9. mojobadshah

    mojobadshah Interfaith Forums

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    Though I'm not perfectly clear on the matter, the Jews seem to have made a few ideological changes after the Babylonian Captivity. I'm also aware of a significant number of Persian loans into I think the Hebrew language, but it might have been to the Septuagint. It would be nice to know what they are. Finally, it was around the Babylonian Captivity that a sect of Jews known as the Pharosees "separator" arose. I'm curious about this designation because of its near resemblance in sound and meaning to the words like Parsi and related words like Persia, Farsi which ultimately hypothesized to mean "border people." If I'm not mistaken there was a Pharosee named Zorobabel, an architect of the Second Temple, which brings to mind the Persian word zarbol "ancient parable," and the name Zoroaster which according to one etymology is rooted in the Proto-Indo-European reconstruction *ger lV "grow old." Any idea what Zorobabel means? And from Zorobabel descended Jesus.
     
  10. mojobadshah

    mojobadshah Interfaith Forums

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    In doing some research for another thread I find Mithraism was a spin-off of Zoroastrianism, and another spin-off of Zoroastrianism was advocated by a prophet named Mani (Manicheanism).

    I agree with you there.

    I have notions that like Zoroaster was born to the virgin Dughdova, Mithras was born to the virgin Anahita. Mithras comes from the Avestan name Mithra. And Anahita comes from the Avestan name Ardvi Sura Anahita, and is likely related to the Sumerian Inanna, and the Greek Athena, all sharing similar attributes.

    I know there are other connections, but its been a while since I've studied Mithra in depth. I'd definitely be interested in seeing an extensive list of Mithras parallels to other cultures. Though I guess one has to be careful because I have come across articles that like to refute these connections.
     
  11. mojobadshah

    mojobadshah Interfaith Forums

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    I have notions that Christmas is really rooted in Mithraism and was supplanted by Christianity.

    1. Mithras' was born on December 25
    2. He wore a Phrygian cap like Santas
    3. The Christmas tree is shaped like a Phrygian cap
    4. Mithreums were found in Germany

    There are several parallels between Mithras and Jesus, too. What are the details of the pre-Christian paganist practices of Germany? Might they not have been paganists, but instead followers of the cult of Mithras? Would a follower of the cult of Mithras be considered a paganist?
     
  12. mojobadshah

    mojobadshah Interfaith Forums

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    5. One etymology for Christmass that I came across said the -mass part of the word is derived from the word Mithras...
     
  13. FriendRob

    FriendRob New Member

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    The parallels between Mithraism and Christianity are, for the most part, overblown. When you read stuff like this you should always ask, What is the source for this claim? For instance, where is it written that Mithras was born on Dec 25?

    There is at least one clear case where Christian beliefs owe a large debt to Zoroastrianism, and that is the beliefs about Satan and the afterlife. I have written up the evidence here.
     
  14. iBrian

    iBrian Peace, Love and Unity Staff Member

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    Can't find much archaeological detail on Mithraism - seems to be little in any textual reference.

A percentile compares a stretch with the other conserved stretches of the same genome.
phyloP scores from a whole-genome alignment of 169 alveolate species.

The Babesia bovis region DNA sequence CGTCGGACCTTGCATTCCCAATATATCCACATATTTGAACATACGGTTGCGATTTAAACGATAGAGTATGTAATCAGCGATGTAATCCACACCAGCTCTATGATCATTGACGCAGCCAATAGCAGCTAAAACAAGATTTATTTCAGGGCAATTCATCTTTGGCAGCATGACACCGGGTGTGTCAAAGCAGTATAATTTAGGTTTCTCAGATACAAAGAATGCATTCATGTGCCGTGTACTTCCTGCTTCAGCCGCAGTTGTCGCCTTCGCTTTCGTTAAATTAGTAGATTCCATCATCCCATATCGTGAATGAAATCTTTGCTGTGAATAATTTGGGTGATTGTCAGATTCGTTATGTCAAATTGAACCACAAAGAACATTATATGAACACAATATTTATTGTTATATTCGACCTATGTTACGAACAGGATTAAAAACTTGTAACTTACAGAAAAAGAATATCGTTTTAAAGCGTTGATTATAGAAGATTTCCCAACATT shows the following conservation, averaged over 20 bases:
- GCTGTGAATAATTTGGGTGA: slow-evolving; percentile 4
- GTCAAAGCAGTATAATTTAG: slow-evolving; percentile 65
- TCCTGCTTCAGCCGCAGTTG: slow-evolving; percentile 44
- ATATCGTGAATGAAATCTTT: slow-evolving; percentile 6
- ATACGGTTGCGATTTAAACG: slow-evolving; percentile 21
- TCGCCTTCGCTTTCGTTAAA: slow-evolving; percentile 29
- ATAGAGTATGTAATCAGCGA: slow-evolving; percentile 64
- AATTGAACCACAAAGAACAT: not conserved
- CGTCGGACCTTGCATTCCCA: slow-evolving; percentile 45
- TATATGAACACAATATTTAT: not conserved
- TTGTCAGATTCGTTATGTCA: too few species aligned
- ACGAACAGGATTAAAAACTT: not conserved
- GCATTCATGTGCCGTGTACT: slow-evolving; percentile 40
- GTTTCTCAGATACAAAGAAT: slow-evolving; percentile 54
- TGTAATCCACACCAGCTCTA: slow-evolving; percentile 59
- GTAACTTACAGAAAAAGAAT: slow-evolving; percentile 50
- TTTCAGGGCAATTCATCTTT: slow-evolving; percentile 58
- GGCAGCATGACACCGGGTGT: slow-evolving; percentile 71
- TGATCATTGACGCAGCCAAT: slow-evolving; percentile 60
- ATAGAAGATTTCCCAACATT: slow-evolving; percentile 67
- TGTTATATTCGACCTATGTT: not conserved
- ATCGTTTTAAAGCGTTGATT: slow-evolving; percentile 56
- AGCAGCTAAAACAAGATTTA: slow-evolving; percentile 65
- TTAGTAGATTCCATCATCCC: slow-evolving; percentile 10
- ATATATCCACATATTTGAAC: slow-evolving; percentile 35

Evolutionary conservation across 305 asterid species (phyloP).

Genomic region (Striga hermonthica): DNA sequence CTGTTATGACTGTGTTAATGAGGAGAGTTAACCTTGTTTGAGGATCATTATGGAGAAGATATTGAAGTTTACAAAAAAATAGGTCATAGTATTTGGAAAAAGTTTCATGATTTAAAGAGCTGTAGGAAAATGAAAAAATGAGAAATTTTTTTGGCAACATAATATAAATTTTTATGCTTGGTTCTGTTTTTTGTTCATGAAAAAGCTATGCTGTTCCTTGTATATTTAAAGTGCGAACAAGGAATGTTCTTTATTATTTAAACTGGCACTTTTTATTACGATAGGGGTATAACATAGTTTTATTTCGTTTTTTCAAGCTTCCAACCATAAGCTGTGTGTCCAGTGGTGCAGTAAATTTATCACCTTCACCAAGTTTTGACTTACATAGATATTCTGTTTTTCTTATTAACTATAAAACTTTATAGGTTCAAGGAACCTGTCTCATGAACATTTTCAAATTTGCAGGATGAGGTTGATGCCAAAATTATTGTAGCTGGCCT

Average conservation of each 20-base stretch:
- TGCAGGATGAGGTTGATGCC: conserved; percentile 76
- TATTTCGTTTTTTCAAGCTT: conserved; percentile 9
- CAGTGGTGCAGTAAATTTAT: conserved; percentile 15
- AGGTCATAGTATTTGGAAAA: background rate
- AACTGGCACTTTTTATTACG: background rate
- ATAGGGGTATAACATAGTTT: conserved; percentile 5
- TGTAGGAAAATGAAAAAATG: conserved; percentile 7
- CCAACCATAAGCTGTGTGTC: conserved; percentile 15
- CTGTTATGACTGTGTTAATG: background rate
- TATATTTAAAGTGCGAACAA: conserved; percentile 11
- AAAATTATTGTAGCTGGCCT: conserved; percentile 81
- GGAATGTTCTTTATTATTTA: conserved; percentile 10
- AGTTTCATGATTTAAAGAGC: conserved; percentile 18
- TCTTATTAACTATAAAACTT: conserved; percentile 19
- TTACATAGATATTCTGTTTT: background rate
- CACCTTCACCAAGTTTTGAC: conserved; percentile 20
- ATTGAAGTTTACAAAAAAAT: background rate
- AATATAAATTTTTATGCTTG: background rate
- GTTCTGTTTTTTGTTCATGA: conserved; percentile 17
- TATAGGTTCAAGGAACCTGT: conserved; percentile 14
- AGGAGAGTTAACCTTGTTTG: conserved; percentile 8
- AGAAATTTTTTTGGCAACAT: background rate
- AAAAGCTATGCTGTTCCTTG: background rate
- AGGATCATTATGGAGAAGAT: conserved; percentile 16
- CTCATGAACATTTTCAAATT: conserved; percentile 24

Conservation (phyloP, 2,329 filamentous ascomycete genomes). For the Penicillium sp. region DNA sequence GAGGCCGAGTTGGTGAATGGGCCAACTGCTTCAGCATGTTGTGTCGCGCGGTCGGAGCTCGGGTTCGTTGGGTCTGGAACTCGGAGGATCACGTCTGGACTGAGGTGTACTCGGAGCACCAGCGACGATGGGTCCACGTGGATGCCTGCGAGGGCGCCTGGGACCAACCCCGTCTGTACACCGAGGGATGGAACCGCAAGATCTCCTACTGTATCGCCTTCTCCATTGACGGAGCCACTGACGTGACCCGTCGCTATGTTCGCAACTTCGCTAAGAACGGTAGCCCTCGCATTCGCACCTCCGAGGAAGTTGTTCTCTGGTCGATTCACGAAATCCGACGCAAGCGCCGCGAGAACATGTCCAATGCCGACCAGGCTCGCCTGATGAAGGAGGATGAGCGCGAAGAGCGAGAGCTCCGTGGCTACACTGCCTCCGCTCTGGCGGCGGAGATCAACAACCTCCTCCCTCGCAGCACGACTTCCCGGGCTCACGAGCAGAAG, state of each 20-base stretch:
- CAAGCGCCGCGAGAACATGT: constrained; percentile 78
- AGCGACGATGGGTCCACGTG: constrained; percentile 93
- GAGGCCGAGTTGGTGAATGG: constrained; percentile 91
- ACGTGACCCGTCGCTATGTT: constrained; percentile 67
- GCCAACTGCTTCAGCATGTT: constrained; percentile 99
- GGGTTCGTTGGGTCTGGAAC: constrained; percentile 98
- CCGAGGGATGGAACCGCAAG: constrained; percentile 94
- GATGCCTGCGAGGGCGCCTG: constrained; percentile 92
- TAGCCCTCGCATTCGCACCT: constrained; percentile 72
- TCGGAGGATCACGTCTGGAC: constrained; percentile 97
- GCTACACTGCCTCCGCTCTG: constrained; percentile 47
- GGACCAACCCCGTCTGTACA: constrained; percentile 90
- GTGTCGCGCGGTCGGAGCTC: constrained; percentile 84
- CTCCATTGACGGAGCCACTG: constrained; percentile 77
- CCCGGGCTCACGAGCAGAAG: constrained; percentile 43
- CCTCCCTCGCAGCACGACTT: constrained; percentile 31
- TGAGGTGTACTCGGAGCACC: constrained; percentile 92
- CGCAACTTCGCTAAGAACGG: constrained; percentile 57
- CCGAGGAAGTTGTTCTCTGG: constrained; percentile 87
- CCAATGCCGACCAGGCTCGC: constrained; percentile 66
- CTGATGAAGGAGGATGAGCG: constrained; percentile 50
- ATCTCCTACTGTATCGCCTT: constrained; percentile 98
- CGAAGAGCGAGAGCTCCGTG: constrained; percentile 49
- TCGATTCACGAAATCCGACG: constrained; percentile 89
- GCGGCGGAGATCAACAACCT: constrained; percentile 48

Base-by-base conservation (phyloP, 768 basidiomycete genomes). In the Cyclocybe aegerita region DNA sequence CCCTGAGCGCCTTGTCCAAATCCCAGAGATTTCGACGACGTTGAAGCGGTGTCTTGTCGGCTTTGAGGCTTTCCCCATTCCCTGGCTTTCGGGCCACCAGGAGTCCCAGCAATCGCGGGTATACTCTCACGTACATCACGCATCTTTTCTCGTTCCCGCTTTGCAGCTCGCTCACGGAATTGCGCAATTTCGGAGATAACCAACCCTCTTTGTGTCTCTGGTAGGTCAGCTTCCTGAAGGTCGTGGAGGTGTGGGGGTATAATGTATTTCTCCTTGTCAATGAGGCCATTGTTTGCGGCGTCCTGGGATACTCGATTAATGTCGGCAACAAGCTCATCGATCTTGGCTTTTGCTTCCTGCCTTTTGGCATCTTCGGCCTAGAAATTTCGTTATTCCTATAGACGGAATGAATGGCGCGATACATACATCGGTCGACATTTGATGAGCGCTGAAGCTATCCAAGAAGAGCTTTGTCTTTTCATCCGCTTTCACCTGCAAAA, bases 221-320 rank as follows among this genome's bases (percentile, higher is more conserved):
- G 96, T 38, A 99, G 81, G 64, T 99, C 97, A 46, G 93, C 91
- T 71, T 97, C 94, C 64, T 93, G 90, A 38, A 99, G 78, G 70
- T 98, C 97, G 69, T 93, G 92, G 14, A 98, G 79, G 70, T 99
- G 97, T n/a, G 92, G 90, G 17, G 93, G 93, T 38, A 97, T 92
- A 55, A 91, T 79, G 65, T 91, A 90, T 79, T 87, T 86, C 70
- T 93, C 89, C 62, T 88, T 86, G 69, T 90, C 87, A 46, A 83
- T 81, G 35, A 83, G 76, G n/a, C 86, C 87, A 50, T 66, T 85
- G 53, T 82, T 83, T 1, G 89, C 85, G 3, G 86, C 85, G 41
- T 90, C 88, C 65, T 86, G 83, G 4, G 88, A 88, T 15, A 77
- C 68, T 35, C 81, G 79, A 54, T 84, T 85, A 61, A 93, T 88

Hence I've not seen a date of 25th December proposed - but it is worth bearing in mind one reason for Christmas being celebrated then by Christians is because it falls very much in line with a whole range of major cultural festivals sourced from the Winter Solstice.

    The Christmas tree is a very late addition to the festival - think it was only in the 19th century that use became widespread?

    Also, Germany for the most part was the boundary of Roman influence, rather than within the Roman Empire. Think it was the Rhine that was the physical border? Around the start of AD, Germans were still very much into killing Roman soliders, cf, Varus.

    I thought the source was "Christ-Mass"?
     
  15. arthra

    arthra Baha'i

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    Well my own recollection from the various sources I've read were that Mithraism was popular among the Roman Legions hence it spread around the Empire... Tarsus the birthplace of Paul the Apostle was a center of Mithraism.. Yep I've heard about the birth of Mithras as being around December 25th and there was a popular Roman holiday about the time so the church adopted it as the birth of Christ.. Mithras origins go back to Indo Iranian religion to the Vedas where Mitra is mentioned.

    A good article can be seen at

    Mithraic Mysteries - Wikipedia, the free encyclopedia
     
  16. nativeastral

    nativeastral fluffy future

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    as mithras wore a phyrgian cap this signified a freed slave in Roman times hence its popularity among the soldiers who increasingly were former slaves from other colonies...the goddess Cybele ['mountain mother'] was worshipped there [mithreum[?] underground cave, bull sacrifice]..mithriasm may have been an amalgamation of various cults for the purposes of cohering the Roman army in an Empire whose civilization was already in the process of dissolution by 2nd century AD, and a 'universal' need at that time for salvation, overcoming fate through mysterious rites.

    Phrygia - Wikipedia, the free encyclopedia

    What l had read and was interested in previously was, so far as Tarsus is concerned mythologically, that their patron was Phoebus ['the shining one'] and they had coins struck with him on it [an epithet of Apollo or Adonai].

    :: SANDAN ART :: Where ancient spirit meets new creativity
     
  17. arthra

    arthra Baha'i